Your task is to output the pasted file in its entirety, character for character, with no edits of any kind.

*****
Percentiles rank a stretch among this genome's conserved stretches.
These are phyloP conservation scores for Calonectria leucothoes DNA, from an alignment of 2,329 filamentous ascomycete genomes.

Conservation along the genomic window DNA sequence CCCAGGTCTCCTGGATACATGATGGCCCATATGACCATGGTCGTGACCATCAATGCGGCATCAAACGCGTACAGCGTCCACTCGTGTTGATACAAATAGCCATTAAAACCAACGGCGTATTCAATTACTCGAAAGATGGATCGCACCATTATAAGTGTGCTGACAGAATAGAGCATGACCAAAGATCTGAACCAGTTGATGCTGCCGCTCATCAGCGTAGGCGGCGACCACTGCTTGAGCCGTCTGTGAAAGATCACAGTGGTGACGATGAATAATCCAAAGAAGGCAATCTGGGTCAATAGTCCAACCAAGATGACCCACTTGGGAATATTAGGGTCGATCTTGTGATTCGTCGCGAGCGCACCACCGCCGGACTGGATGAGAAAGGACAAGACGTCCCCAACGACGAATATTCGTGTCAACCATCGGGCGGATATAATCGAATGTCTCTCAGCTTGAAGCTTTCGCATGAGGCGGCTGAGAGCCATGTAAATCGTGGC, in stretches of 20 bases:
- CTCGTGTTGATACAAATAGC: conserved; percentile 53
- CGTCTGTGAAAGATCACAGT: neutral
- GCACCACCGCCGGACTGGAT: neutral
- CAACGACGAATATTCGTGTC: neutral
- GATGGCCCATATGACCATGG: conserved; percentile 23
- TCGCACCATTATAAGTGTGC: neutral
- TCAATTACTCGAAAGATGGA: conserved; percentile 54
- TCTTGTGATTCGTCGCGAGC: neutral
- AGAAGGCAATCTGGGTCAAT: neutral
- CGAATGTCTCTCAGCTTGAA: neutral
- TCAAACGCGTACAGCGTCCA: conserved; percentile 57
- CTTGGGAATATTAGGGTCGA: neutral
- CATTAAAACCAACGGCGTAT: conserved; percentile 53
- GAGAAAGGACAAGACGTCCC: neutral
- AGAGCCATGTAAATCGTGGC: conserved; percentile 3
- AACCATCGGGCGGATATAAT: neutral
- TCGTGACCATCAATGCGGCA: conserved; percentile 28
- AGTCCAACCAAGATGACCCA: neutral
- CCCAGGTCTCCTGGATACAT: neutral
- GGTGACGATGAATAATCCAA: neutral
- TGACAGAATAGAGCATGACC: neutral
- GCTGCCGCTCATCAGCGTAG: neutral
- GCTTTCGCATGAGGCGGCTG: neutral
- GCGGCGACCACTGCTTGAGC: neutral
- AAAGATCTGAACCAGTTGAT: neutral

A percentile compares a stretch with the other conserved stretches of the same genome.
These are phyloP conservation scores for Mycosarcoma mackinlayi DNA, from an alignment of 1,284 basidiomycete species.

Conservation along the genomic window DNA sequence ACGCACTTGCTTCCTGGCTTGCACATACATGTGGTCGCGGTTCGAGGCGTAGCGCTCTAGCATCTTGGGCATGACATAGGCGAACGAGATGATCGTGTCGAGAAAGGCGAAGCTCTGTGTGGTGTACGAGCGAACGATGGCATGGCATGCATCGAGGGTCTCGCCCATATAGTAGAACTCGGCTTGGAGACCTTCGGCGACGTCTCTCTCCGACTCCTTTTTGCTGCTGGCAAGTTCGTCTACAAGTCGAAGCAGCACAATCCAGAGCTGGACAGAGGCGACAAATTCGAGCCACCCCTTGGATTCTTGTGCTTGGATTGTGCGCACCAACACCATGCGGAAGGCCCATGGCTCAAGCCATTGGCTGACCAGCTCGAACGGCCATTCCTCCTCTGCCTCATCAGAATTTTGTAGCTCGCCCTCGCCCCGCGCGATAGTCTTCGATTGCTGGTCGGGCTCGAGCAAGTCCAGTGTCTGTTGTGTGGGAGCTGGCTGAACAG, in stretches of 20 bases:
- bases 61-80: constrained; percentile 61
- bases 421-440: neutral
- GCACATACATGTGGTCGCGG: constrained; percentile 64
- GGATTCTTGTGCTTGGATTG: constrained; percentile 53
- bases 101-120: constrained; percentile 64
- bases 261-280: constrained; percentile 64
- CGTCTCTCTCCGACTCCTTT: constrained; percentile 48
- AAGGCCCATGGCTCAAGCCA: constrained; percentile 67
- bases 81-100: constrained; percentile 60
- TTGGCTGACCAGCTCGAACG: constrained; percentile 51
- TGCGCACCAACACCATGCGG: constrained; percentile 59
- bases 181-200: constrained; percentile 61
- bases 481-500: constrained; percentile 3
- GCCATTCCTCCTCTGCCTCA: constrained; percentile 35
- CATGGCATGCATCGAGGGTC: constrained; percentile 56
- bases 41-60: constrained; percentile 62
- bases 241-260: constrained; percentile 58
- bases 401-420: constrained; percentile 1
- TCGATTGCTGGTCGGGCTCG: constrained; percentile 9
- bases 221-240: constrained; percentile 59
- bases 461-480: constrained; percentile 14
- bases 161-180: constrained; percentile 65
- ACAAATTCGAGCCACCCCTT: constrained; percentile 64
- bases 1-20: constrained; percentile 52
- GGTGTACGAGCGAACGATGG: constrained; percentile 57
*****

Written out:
Percentiles rank a stretch among this genome's conserved stretches.
These are phyloP conservation scores for Calonectria leucothoes DNA, from an alignment of 2,329 filamentous ascomycete genomes.

Conservation along the genomic window DNA sequence CCCAGGTCTCCTGGATACATGATGGCCCATATGACCATGGTCGTGACCATCAATGCGGCATCAAACGCGTACAGCGTCCACTCGTGTTGATACAAATAGCCATTAAAACCAACGGCGTATTCAATTACTCGAAAGATGGATCGCACCATTATAAGTGTGCTGACAGAATAGAGCATGACCAAAGATCTGAACCAGTTGATGCTGCCGCTCATCAGCGTAGGCGGCGACCACTGCTTGAGCCGTCTGTGAAAGATCACAGTGGTGACGATGAATAATCCAAAGAAGGCAATCTGGGTCAATAGTCCAACCAAGATGACCCACTTGGGAATATTAGGGTCGATCTTGTGATTCGTCGCGAGCGCACCACCGCCGGACTGGATGAGAAAGGACAAGACGTCCCCAACGACGAATATTCGTGTCAACCATCGGGCGGATATAATCGAATGTCTCTCAGCTTGAAGCTTTCGCATGAGGCGGCTGAGAGCCATGTAAATCGTGGC, in stretches of 20 bases:
- CTCGTGTTGATACAAATAGC: conserved; percentile 53
- CGTCTGTGAAAGATCACAGT: neutral
- GCACCACCGCCGGACTGGAT: neutral
- CAACGACGAATATTCGTGTC: neutral
- GATGGCCCATATGACCATGG: conserved; percentile 23
- TCGCACCATTATAAGTGTGC: neutral
- TCAATTACTCGAAAGATGGA: conserved; percentile 54
- TCTTGTGATTCGTCGCGAGC: neutral
- AGAAGGCAATCTGGGTCAAT: neutral
- CGAATGTCTCTCAGCTTGAA: neutral
- TCAAACGCGTACAGCGTCCA: conserved; percentile 57
- CTTGGGAATATTAGGGTCGA: neutral
- CATTAAAACCAACGGCGTAT: conserved; percentile 53
- GAGAAAGGACAAGACGTCCC: neutral
- AGAGCCATGTAAATCGTGGC: conserved; percentile 3
- AACCATCGGGCGGATATAAT: neutral
- TCGTGACCATCAATGCGGCA: conserved; percentile 28
- AGTCCAACCAAGATGACCCA: neutral
- CCCAGGTCTCCTGGATACAT: neutral
- GGTGACGATGAATAATCCAA: neutral
- TGACAGAATAGAGCATGACC: neutral
- GCTGCCGCTCATCAGCGTAG: neutral
- GCTTTCGCATGAGGCGGCTG: neutral
- GCGGCGACCACTGCTTGAGC: neutral
- AAAGATCTGAACCAGTTGAT: neutral

A percentile compares a stretch with the other conserved stretches of the same genome.
These are phyloP conservation scores for Mycosarcoma mackinlayi DNA, from an alignment of 1,284 basidiomycete species.

Conservation along the genomic window DNA sequence ACGCACTTGCTTCCTGGCTTGCACATACATGTGGTCGCGGTTCGAGGCGTAGCGCTCTAGCATCTTGGGCATGACATAGGCGAACGAGATGATCGTGTCGAGAAAGGCGAAGCTCTGTGTGGTGTACGAGCGAACGATGGCATGGCATGCATCGAGGGTCTCGCCCATATAGTAGAACTCGGCTTGGAGACCTTCGGCGACGTCTCTCTCCGACTCCTTTTTGCTGCTGGCAAGTTCGTCTACAAGTCGAAGCAGCACAATCCAGAGCTGGACAGAGGCGACAAATTCGAGCCACCCCTTGGATTCTTGTGCTTGGATTGTGCGCACCAACACCATGCGGAAGGCCCATGGCTCAAGCCATTGGCTGACCAGCTCGAACGGCCATTCCTCCTCTGCCTCATCAGAATTTTGTAGCTCGCCCTCGCCCCGCGCGATAGTCTTCGATTGCTGGTCGGGCTCGAGCAAGTCCAGTGTCTGTTGTGTGGGAGCTGGCTGAACAG, in stretches of 20 bases:
- bases 61-80: constrained; percentile 61
- bases 421-440: neutral
- GCACATACATGTGGTCGCGG: constrained; percentile 64
- GGATTCTTGTGCTTGGATTG: constrained; percentile 53
- bases 101-120: constrained; percentile 64
- bases 261-280: constrained; percentile 64
- CGTCTCTCTCCGACTCCTTT: constrained; percentile 48
- AAGGCCCATGGCTCAAGCCA: constrained; percentile 67
- bases 81-100: constrained; percentile 60
- TTGGCTGACCAGCTCGAACG: constrained; percentile 51
- TGCGCACCAACACCATGCGG: constrained; percentile 59
- bases 181-200: constrained; percentile 61
- bases 481-500: constrained; percentile 3
- GCCATTCCTCCTCTGCCTCA: constrained; percentile 35
- CATGGCATGCATCGAGGGTC: constrained; percentile 56
- bases 41-60: constrained; percentile 62
- bases 241-260: constrained; percentile 58
- bases 401-420: constrained; percentile 1
- TCGATTGCTGGTCGGGCTCG: constrained; percentile 9
- bases 221-240: constrained; percentile 59
- bases 461-480: constrained; percentile 14
- bases 161-180: constrained; percentile 65
- ACAAATTCGAGCCACCCCTT: constrained; percentile 64
- bases 1-20: constrained; percentile 52
- GGTGTACGAGCGAACGATGG: constrained; percentile 57